The ongoing woes of Hillsong
A number of Hillsong campuses in America have split from the mother ship.
Recently, we talked about yet another Hillsong scandal. This one involved Brian Houston, who admitted to creeping on two women. That new scandal appears to have been a bridge too far for American campuses of the megachurch, though, because many of them are quickly pulling away from Hillsong. So far, Hillsong has lost 9 of its 16 American campuses. It’s a swift comeuppance for a church that seemed too big to fall. But Hillsong has shown, through these constant scandals, that their dazzling and trendy image is distinctly at odds with their lived reality.
(BTW: In this post, I refer to Hillsong as a “broken system.” A broken system is not necessarily an unsuccessful or short-lived one. Some broken systems last for centuries and make tons of money. Rather, a broken system is simply one that can’t fulfill its own stated purposes. Instead, it exists as a way for largely-unscrupulous leaders to harvest money and obedience from unwitting followers.)
Hillsong: a mashup of evangelical trends
From the beginning, the founders and masters of Hillsong, married couple Brian and Bobbie Houston, knew one thing above all: they had to make their new church accessible. And by accessible, I mean emotionally palatable.
The Houstons were Pentecostal, which is usually a very rowdy, off-putting crowd to normies. Often, Pentecostals speak in tongues, run and dance around their pews, wave their hands, shout during sermons, and sometimes actually roll around on the floor or hop around in joy. Though the Houstons were officially Assemblies of God (AoG), who tend to be a bit more restrained than my old crowd at the United Pentecostal Church, International (UPCI), they still recognized that their flavor of Christianity didn’t tend to draw in huge crowds.
So, Hillsong stripped out a lot of those customs. They chose to produce a particularly shiny, happy, dazzling performance-oriented church experience. And they aimed this experience right at Millennials.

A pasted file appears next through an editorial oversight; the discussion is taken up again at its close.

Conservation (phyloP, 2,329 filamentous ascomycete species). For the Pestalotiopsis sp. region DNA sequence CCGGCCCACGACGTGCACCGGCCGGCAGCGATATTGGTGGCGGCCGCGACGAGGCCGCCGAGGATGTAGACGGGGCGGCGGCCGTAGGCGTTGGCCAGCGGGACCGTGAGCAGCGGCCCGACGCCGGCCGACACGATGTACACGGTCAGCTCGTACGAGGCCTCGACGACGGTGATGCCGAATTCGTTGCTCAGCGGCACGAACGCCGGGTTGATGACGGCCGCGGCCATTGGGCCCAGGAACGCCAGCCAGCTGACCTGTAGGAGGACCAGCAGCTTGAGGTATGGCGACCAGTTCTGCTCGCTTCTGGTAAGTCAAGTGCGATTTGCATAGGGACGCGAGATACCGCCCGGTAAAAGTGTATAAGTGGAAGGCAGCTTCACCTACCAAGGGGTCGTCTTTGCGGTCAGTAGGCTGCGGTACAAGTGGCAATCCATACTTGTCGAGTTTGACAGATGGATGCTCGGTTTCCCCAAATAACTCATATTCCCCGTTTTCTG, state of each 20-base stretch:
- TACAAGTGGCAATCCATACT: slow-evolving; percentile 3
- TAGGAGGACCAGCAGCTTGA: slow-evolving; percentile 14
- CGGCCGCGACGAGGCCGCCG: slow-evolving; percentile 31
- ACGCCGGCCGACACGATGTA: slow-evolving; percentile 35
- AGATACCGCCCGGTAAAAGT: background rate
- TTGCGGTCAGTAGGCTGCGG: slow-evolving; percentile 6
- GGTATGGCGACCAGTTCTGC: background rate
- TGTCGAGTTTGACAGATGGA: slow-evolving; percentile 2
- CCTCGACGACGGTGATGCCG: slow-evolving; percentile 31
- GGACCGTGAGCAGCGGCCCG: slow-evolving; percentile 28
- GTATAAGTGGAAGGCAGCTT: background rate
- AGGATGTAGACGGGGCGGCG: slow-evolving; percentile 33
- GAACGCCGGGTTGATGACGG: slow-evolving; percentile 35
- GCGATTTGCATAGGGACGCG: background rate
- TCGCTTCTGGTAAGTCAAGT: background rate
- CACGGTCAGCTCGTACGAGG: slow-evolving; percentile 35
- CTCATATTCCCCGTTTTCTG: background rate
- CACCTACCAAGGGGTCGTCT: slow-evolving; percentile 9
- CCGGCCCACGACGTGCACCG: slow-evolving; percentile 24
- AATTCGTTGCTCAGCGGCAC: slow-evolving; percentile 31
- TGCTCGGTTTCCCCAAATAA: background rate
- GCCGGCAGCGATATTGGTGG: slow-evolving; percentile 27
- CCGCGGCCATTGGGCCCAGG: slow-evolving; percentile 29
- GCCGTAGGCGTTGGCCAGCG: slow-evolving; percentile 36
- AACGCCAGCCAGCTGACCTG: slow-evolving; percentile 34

Probably nothing could illustrate their strategy more clearly than their Manhattan campus’ Christmas concert in 2017. As described in a New York Times article, it sounds like a psychedelic mashup of Beatles songs, Christmas hymns, and original Hillsong worship music. One of the photos the Times took at the event is an obvious Instagram photo op for attendees: an end table draped with tasteful beige candles and greenery, with a plain sign behind it reading: I HAVE DECIDED TO FOLLOW JESUS.
(Interestingly, Carl Lentz–the superstar main pastor at this branch at the time–doesn’t get a single mention in that piece. Also, it kind of sounds like the teaching pastor profiled in their article, Nathan Finochio, might just have some skeletons in his own closet.)
An American focus
Eventually, in 2018, Hillsong became a denomination unto itself. That makes sense. Its way of doing church likely looks unrecognizable to most other Pentecostals.
In a letter he wrote at the time, Brian Houston noted that Hillsong had moved its “global office” to the United States. This move, he felt, reflected Hillsong’s more global character. He also mentions in the letter that a full 2/3 of Hillsong’s vast congregation attended campus churches outside of Australia.